|Full name||Thomas Charles Longboat|
|Born||July 4, 1887|
Six Nations Reserve
Brantford, Ontario, Canada
|Died||January 9, 1949 (aged 61)|
Six Nations Reserve
|Height||1.75 m (5 ft 9 in)|
|Weight||66 kg (146 lb)|
Thomas Charles Longboat (July 4, 1887 – January 9, 1949, Iroquois name: Cogwagee) was an Onondaga distance runner from the Six Nations Reserve near Brantford, Ontario and, for much of his career, the dominant long-distance runner. He was known as the "bulldog of Britannia" and was a soldier in the Canadian Expeditionary Force during the First World War.
When Longboat was a child, a Mohawk (Kanien'kehá:ka) resident of the reserve, Bill Davis, who in 1901 finished second in the Boston Marathon, interested him in running races. He began racing in 1905, finishing second in the Victoria Day race at Caledonia, Ontario. His first important victory was in the Around the Bay Road Race in Hamilton, Ontario in 1906, which he won by three minutes. In 1907 he won the Boston Marathon in a record time of 2:24:24 over the old 24-1/2 mile course, four minutes and 59 seconds faster than any of the previous ten winners of the event. He collapsed, however, in the 1908 Olympic Games marathon, along with several other leading runners, and a rematch was organized the same year at Madison Square Garden in New York City. Longboat won this race, turned professional, and in 1909 at the same venue won the title of Professional Champion of the World by defeating Dorando Pietri and Alfred Shrubb in front of sell-out crowds.
His coaches did not approve of his alternation of hard workouts with "active rest" such as long walks. When he was a professional, these recovery periods annoyed his promoters and the sports press often labeled him "lazy," although the practice of incorporating "hard", "easy", and "recovery" days into training is normal today. Because of this and other disputes with his managers Longboat bought out his contract, after which his times improved.
Knee and back issues began to plague Longboat post-1909. Although this was public knowledge, reporters and fans often blamed "Indian laziness" for his occasional poor showing. Longboat's former manager, Tom Flanagan, spread false rumours that Longboat trained infrequently, contributing to this public attitude of sportswriters towards Longboat. In 1911, he was given a suspended sentence in Toronto for drunkenness, which led to additional criticism from reporters. While many newspaper columns were devoted to his supposed alcoholism, the facts of Longboat's racing career and post-athletic work appear to be in strong contradiction. It has been suggested that efforts to encourage the temperance movement within First Nations society may have been the cause of such reporting. Regardless of the intentions behind such coverage, not a month later Longboat won two major races at Hanlan's Point Stadium, setting a personal best in the 12-mile race.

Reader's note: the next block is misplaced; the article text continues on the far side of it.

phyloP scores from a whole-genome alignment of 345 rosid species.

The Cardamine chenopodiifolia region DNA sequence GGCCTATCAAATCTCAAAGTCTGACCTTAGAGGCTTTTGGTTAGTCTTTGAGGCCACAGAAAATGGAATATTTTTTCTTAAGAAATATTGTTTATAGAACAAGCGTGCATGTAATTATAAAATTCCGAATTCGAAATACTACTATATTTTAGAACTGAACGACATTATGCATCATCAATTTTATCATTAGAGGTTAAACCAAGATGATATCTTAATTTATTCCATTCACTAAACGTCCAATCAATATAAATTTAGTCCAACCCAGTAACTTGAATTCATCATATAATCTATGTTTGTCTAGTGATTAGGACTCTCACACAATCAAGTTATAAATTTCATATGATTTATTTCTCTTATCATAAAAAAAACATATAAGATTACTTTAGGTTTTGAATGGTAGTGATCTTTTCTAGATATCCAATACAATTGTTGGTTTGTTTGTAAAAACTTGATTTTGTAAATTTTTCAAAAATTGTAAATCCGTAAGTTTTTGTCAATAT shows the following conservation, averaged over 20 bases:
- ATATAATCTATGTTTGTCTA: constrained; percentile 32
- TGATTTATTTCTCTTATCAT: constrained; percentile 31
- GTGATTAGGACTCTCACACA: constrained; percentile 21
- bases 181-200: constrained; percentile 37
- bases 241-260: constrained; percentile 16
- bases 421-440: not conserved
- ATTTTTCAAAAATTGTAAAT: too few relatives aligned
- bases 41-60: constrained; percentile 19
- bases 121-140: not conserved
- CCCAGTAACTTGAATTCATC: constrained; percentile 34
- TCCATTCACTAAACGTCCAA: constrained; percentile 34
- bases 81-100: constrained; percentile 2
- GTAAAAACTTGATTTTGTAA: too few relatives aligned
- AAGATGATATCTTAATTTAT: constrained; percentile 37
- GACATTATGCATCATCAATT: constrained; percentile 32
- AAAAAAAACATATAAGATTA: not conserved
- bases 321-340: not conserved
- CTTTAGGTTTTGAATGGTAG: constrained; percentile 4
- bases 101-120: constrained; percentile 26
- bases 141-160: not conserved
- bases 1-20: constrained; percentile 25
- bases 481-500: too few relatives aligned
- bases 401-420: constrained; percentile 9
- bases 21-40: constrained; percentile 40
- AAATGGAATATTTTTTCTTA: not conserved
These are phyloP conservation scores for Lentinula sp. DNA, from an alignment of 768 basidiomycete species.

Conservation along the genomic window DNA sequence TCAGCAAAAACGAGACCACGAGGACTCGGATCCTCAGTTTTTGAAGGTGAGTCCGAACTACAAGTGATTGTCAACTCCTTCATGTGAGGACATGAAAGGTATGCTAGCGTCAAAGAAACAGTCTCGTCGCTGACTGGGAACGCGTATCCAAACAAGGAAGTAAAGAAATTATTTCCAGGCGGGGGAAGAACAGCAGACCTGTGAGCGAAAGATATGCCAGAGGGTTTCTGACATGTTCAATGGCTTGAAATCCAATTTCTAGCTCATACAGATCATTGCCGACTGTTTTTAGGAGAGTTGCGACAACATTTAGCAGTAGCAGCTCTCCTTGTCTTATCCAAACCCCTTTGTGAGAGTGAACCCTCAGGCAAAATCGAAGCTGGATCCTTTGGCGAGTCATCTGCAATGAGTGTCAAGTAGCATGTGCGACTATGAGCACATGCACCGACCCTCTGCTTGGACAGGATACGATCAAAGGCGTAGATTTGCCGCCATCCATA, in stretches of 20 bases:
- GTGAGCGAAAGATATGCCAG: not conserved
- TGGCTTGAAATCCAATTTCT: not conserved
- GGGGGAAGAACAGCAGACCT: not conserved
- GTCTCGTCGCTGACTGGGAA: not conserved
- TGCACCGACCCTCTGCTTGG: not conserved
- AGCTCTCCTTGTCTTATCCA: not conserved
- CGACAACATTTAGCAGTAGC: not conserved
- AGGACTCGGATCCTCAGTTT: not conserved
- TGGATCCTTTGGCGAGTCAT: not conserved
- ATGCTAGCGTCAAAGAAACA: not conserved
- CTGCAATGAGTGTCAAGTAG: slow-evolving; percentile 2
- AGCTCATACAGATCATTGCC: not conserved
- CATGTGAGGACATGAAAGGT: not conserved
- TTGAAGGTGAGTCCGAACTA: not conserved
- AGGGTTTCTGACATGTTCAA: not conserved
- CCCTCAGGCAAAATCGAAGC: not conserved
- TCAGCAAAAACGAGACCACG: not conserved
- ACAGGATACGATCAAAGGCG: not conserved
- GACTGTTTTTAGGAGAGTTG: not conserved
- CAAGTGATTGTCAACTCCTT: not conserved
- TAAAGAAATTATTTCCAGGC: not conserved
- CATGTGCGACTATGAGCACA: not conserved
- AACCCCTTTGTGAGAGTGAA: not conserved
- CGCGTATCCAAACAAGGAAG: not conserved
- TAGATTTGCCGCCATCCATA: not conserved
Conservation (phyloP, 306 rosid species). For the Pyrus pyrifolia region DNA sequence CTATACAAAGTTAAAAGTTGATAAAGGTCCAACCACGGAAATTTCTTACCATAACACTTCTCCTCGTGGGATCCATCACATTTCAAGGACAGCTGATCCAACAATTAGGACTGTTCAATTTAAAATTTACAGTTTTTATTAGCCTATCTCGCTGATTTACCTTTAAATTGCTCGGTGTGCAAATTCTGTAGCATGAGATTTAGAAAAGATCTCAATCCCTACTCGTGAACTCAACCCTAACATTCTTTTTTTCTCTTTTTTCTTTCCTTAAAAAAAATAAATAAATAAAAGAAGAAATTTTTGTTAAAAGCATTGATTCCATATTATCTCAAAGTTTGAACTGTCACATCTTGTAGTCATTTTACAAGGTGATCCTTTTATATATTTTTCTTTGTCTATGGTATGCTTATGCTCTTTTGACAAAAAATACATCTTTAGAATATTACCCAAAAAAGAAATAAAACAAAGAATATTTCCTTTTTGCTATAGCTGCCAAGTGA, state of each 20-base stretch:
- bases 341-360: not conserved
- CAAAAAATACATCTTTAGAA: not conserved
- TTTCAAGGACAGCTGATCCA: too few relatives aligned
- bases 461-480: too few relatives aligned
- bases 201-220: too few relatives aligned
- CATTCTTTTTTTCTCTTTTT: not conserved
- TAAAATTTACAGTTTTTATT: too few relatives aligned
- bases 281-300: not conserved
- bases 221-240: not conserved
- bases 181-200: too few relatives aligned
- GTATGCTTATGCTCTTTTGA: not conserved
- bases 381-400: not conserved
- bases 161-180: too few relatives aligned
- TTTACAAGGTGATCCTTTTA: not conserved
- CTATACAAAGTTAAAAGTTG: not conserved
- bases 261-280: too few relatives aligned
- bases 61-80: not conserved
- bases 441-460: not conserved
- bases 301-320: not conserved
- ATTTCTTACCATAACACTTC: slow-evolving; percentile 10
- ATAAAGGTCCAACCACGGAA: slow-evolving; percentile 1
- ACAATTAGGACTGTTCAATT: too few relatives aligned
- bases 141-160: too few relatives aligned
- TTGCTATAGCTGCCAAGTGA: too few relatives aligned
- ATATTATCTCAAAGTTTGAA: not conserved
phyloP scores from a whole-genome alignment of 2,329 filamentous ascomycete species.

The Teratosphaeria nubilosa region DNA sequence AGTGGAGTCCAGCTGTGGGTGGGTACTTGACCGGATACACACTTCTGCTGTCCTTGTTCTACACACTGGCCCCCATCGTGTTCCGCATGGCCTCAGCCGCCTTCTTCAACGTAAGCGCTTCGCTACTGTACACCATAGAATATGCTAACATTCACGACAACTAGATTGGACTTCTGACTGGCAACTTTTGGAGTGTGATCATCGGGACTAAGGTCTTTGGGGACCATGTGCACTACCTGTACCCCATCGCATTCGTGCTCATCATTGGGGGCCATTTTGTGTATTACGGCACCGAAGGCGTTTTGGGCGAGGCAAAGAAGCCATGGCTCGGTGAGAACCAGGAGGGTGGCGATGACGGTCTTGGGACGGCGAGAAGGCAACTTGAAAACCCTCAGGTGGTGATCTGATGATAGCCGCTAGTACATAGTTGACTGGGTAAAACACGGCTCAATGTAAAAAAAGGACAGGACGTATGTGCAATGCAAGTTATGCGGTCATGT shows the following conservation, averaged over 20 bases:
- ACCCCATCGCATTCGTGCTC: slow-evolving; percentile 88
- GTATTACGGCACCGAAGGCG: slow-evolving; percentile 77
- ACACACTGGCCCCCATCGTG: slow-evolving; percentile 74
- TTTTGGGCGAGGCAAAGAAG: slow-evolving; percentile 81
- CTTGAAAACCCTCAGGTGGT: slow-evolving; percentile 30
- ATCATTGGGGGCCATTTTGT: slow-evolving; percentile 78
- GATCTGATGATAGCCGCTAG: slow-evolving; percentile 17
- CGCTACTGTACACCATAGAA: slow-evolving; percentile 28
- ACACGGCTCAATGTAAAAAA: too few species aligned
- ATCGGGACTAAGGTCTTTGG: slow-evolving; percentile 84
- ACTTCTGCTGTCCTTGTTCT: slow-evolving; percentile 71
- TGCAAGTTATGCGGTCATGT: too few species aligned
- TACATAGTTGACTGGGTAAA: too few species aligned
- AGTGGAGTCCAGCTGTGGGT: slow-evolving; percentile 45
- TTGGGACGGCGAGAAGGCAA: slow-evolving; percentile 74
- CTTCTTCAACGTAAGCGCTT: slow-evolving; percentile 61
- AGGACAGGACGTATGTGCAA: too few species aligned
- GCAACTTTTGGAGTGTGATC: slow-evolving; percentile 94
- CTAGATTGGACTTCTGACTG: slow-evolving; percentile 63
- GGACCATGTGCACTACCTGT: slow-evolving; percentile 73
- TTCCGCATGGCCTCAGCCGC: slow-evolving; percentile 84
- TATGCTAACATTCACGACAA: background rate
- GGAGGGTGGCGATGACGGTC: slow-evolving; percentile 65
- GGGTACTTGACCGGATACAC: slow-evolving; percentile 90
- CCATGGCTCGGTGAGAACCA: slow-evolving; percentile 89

Members of his family wouldn't even believe how fast he could run over such a long distance until he gave his brother a half an hour head start driving a horse and buggy while he ran on foot, and yet he still made it to Hamilton first.
Longboat's chief rival was Alfred Shrubb, whom he raced ten times, winning all the races at 20 miles or more and losing all those at shorter distances.
Longboat served as a dispatch runner in France in World War I while maintaining a professional career. He was twice wounded and twice declared dead while serving in Belgium. Stories said that he had entered a communication trench which was buried by an exploding shell, where he and his comrades were trapped for six days (albeit with sufficient oxygen and provisions) before being rescued. However, Longboat himself debunked that particular myth in an interview with Lou Marsh in 1919. He retired following the war.
While officially an amateur, Longboat had lost only three total races, one of which was his first, the Victoria Day race. By the time he had turned professional, he owned two national track records and several unofficial world records. After joining the professional ranks, he set world records for the 24 and 32-kilometre races and had nearly set the world record for 19 kilometres.